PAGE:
People ask us all the time, “What do you do all day?” Our answer is, in the words of Bachman Turner Overdrive, “We love to work at nothing all day!” Seriously, like most retired people we have spoken to, it seems like we lead a very busy, active, and satisfying life here in Ecuador. Probably the best thing about it is, we feel like our lives are completely stress free. The only time we get stressed out at all is when we return to the States, because it seems like everybody is stressed out, impatient and always in a hurry.
We also rarely check our watches or calendar to see what time or even what day it is because time is so irrelevant to us. If we want to get up and exercise at 7:00 AM, we do, but if we feel like doing it at 8:00, we do. If we want to go to a store today, we go whenever we feel like going. If we decide to wait until manana, we do. Basically, other than a doctor’s appointment we have very few activities in our lives that require us be somewhere at a set time. It’s so refreshing and liberating not to be held captive by a clock or a calendar.
Since a lot of people have asked us what we do all day, we thought we would give you some ideas of how we spend our time.
Exercise: Across the Tomebamba river from where we live is a well-kept park. Every day at 7:00 AM and then again at 8:00 PM, we hear the sound of music calling people from the local barrio to come and participate in Zoomba class. While the sound of music might aggravate some, we welcome it. Cuenca is a vibrant and active community and we enjoy being a part of it. Stacey compares it to being on vacation in Hawaii and listening to music for exercising activities on a beach. There is no excuse for not going out for a walk/run in the community and we really enjoy it, and try to make it a daily practice. Exercise is a big part of Ecuadorian life, and no doubt they are inspired by the exploits of local hometown hero and two-time Olympic medalist, Jefferson Perez.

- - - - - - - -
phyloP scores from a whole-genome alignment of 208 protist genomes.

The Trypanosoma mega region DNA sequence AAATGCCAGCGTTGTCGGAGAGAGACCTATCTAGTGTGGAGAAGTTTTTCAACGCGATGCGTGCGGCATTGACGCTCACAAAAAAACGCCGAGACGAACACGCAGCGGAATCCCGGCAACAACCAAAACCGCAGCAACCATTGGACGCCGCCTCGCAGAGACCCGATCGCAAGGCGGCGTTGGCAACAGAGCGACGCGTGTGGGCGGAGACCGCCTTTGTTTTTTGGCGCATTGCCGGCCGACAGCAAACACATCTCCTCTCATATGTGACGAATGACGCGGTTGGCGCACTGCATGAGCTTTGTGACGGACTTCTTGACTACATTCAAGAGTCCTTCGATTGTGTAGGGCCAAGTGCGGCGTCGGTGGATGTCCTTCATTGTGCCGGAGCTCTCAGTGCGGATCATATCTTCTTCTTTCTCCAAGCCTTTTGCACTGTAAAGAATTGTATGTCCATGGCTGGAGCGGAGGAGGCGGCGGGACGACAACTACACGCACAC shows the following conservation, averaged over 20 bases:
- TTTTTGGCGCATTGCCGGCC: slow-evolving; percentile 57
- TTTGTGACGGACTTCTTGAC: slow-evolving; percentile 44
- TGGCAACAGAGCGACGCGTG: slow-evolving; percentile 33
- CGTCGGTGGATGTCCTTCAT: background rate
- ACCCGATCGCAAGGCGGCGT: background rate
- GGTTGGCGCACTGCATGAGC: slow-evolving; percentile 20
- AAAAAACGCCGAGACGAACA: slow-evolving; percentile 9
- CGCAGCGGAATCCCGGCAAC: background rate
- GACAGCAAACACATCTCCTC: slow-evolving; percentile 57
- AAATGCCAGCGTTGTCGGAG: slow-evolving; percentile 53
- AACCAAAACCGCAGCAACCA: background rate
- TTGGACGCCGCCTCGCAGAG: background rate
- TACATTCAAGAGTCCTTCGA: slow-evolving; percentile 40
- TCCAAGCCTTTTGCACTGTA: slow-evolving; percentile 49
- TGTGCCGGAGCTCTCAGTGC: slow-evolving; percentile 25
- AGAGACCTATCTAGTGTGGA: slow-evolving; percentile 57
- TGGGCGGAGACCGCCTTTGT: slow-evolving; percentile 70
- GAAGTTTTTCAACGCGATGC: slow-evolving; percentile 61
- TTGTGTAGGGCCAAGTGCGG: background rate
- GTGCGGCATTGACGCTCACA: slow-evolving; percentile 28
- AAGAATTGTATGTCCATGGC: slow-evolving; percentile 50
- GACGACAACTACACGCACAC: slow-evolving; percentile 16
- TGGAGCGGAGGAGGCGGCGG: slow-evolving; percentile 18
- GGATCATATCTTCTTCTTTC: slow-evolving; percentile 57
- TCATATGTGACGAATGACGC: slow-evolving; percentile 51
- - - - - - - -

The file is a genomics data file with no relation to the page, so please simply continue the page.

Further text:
Relaxing on our Terrassa: One of the zero stress activities we really enjoy is just sitting on our Terrassa sipping a cup of excellent Ecuadorian coffee and watching the world go by. Or, if it’s the afternoon or early evening, the cup of coffee might be replaced by a glass of Chilean chardonnay. We enjoy watching the fascinating Andean sky. The clouds seem so close, you feel like you could reach out and touch them. We will also never tire watching the sunset over the El Cajas Mountains, and the constellations of the southern hemisphere in the night sky always fascinates us.
Social Activities: We have a lot of new friends, both Ecuadorian and gringos, and no shortage of social activities to attend. It seems like there are always parties, holidays and other festivities we get invited to attend. We also try to have a “Date Night” once a week and go out to one of our favorite restaurants.
Traveling: We take two major trips back to the U.S. each year of two to three weeks duration to see the family and to restock any clothing or supplies we want to bring back with us. We have also taken a few fabulous trips both within and outside of Ecuador while based here in Cuenca. When we are not traveling, we enjoy spending time researching new places we would like to visit in the coming year, and that list is growing.